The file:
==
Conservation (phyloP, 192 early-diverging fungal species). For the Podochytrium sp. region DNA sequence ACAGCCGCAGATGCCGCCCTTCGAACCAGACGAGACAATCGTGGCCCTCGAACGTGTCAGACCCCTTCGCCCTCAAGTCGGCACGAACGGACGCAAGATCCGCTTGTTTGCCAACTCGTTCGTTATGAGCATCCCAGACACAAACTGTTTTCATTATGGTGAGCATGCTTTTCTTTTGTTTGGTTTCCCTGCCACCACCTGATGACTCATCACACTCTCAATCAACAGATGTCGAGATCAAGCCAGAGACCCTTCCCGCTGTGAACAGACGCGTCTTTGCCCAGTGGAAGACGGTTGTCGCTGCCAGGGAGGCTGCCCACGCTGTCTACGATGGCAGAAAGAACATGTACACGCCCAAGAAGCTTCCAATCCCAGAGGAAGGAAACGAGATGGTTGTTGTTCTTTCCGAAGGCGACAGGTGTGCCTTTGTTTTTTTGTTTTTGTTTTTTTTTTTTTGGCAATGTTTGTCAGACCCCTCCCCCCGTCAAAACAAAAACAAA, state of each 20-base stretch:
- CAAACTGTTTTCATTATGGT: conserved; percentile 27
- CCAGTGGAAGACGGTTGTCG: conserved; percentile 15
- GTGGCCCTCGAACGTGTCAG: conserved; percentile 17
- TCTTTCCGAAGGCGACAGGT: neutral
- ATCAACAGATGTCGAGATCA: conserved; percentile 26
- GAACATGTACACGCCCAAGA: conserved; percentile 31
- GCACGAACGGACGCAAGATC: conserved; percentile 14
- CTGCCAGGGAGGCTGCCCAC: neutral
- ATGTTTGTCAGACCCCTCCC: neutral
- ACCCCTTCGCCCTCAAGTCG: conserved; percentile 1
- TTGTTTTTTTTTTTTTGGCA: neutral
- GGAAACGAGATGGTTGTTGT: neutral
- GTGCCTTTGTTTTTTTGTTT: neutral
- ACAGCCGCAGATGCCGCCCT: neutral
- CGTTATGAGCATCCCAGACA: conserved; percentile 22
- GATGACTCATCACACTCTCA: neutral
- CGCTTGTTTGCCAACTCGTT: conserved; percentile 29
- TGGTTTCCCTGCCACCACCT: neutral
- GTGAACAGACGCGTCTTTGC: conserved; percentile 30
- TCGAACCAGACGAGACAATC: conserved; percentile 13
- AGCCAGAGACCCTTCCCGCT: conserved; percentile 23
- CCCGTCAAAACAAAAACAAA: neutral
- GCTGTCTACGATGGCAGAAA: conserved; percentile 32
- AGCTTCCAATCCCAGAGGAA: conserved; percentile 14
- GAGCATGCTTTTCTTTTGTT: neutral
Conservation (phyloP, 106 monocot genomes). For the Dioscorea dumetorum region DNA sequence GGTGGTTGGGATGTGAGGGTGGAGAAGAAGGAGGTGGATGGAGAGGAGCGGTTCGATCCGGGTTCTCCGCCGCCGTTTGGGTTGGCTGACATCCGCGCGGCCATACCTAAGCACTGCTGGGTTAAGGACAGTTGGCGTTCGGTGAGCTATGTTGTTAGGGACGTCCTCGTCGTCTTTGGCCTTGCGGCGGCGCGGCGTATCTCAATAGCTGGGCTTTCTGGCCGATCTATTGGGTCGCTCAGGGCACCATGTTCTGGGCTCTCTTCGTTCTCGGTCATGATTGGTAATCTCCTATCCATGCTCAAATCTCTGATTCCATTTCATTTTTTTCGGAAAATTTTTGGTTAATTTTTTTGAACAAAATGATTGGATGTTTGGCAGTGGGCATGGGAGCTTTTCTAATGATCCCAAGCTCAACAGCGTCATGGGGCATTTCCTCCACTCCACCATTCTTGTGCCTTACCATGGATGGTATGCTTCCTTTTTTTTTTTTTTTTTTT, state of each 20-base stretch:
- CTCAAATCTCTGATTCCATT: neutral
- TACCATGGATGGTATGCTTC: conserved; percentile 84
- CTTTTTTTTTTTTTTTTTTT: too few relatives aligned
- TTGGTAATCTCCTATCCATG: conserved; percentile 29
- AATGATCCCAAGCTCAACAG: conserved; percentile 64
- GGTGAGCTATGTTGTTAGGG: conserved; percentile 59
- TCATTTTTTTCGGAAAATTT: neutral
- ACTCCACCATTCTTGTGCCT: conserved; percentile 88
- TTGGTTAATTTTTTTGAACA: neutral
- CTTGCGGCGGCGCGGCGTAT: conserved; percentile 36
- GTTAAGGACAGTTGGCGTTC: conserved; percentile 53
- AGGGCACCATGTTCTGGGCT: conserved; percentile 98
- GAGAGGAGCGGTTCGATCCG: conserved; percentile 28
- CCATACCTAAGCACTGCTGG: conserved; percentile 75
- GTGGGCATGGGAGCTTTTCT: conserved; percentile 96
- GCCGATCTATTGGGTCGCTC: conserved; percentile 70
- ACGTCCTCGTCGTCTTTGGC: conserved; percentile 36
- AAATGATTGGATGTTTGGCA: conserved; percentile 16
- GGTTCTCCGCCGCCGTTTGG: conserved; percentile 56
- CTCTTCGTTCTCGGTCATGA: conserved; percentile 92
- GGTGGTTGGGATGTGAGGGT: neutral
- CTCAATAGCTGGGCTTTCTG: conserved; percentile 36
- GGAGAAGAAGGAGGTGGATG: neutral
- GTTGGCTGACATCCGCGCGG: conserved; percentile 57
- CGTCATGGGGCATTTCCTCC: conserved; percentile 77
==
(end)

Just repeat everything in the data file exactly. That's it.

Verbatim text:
Conservation (phyloP, 192 early-diverging fungal species). For the Podochytrium sp. region DNA sequence ACAGCCGCAGATGCCGCCCTTCGAACCAGACGAGACAATCGTGGCCCTCGAACGTGTCAGACCCCTTCGCCCTCAAGTCGGCACGAACGGACGCAAGATCCGCTTGTTTGCCAACTCGTTCGTTATGAGCATCCCAGACACAAACTGTTTTCATTATGGTGAGCATGCTTTTCTTTTGTTTGGTTTCCCTGCCACCACCTGATGACTCATCACACTCTCAATCAACAGATGTCGAGATCAAGCCAGAGACCCTTCCCGCTGTGAACAGACGCGTCTTTGCCCAGTGGAAGACGGTTGTCGCTGCCAGGGAGGCTGCCCACGCTGTCTACGATGGCAGAAAGAACATGTACACGCCCAAGAAGCTTCCAATCCCAGAGGAAGGAAACGAGATGGTTGTTGTTCTTTCCGAAGGCGACAGGTGTGCCTTTGTTTTTTTGTTTTTGTTTTTTTTTTTTTGGCAATGTTTGTCAGACCCCTCCCCCCGTCAAAACAAAAACAAA, state of each 20-base stretch:
- CAAACTGTTTTCATTATGGT: conserved; percentile 27
- CCAGTGGAAGACGGTTGTCG: conserved; percentile 15
- GTGGCCCTCGAACGTGTCAG: conserved; percentile 17
- TCTTTCCGAAGGCGACAGGT: neutral
- ATCAACAGATGTCGAGATCA: conserved; percentile 26
- GAACATGTACACGCCCAAGA: conserved; percentile 31
- GCACGAACGGACGCAAGATC: conserved; percentile 14
- CTGCCAGGGAGGCTGCCCAC: neutral
- ATGTTTGTCAGACCCCTCCC: neutral
- ACCCCTTCGCCCTCAAGTCG: conserved; percentile 1
- TTGTTTTTTTTTTTTTGGCA: neutral
- GGAAACGAGATGGTTGTTGT: neutral
- GTGCCTTTGTTTTTTTGTTT: neutral
- ACAGCCGCAGATGCCGCCCT: neutral
- CGTTATGAGCATCCCAGACA: conserved; percentile 22
- GATGACTCATCACACTCTCA: neutral
- CGCTTGTTTGCCAACTCGTT: conserved; percentile 29
- TGGTTTCCCTGCCACCACCT: neutral
- GTGAACAGACGCGTCTTTGC: conserved; percentile 30
- TCGAACCAGACGAGACAATC: conserved; percentile 13
- AGCCAGAGACCCTTCCCGCT: conserved; percentile 23
- CCCGTCAAAACAAAAACAAA: neutral
- GCTGTCTACGATGGCAGAAA: conserved; percentile 32
- AGCTTCCAATCCCAGAGGAA: conserved; percentile 14
- GAGCATGCTTTTCTTTTGTT: neutral
Conservation (phyloP, 106 monocot genomes). For the Dioscorea dumetorum region DNA sequence GGTGGTTGGGATGTGAGGGTGGAGAAGAAGGAGGTGGATGGAGAGGAGCGGTTCGATCCGGGTTCTCCGCCGCCGTTTGGGTTGGCTGACATCCGCGCGGCCATACCTAAGCACTGCTGGGTTAAGGACAGTTGGCGTTCGGTGAGCTATGTTGTTAGGGACGTCCTCGTCGTCTTTGGCCTTGCGGCGGCGCGGCGTATCTCAATAGCTGGGCTTTCTGGCCGATCTATTGGGTCGCTCAGGGCACCATGTTCTGGGCTCTCTTCGTTCTCGGTCATGATTGGTAATCTCCTATCCATGCTCAAATCTCTGATTCCATTTCATTTTTTTCGGAAAATTTTTGGTTAATTTTTTTGAACAAAATGATTGGATGTTTGGCAGTGGGCATGGGAGCTTTTCTAATGATCCCAAGCTCAACAGCGTCATGGGGCATTTCCTCCACTCCACCATTCTTGTGCCTTACCATGGATGGTATGCTTCCTTTTTTTTTTTTTTTTTTT, state of each 20-base stretch:
- CTCAAATCTCTGATTCCATT: neutral
- TACCATGGATGGTATGCTTC: conserved; percentile 84
- CTTTTTTTTTTTTTTTTTTT: too few relatives aligned
- TTGGTAATCTCCTATCCATG: conserved; percentile 29
- AATGATCCCAAGCTCAACAG: conserved; percentile 64
- GGTGAGCTATGTTGTTAGGG: conserved; percentile 59
- TCATTTTTTTCGGAAAATTT: neutral
- ACTCCACCATTCTTGTGCCT: conserved; percentile 88
- TTGGTTAATTTTTTTGAACA: neutral
- CTTGCGGCGGCGCGGCGTAT: conserved; percentile 36
- GTTAAGGACAGTTGGCGTTC: conserved; percentile 53
- AGGGCACCATGTTCTGGGCT: conserved; percentile 98
- GAGAGGAGCGGTTCGATCCG: conserved; percentile 28
- CCATACCTAAGCACTGCTGG: conserved; percentile 75
- GTGGGCATGGGAGCTTTTCT: conserved; percentile 96
- GCCGATCTATTGGGTCGCTC: conserved; percentile 70
- ACGTCCTCGTCGTCTTTGGC: conserved; percentile 36
- AAATGATTGGATGTTTGGCA: conserved; percentile 16
- GGTTCTCCGCCGCCGTTTGG: conserved; percentile 56
- CTCTTCGTTCTCGGTCATGA: conserved; percentile 92
- GGTGGTTGGGATGTGAGGGT: neutral
- CTCAATAGCTGGGCTTTCTG: conserved; percentile 36
- GGAGAAGAAGGAGGTGGATG: neutral
- GTTGGCTGACATCCGCGCGG: conserved; percentile 57
- CGTCATGGGGCATTTCCTCC: conserved; percentile 77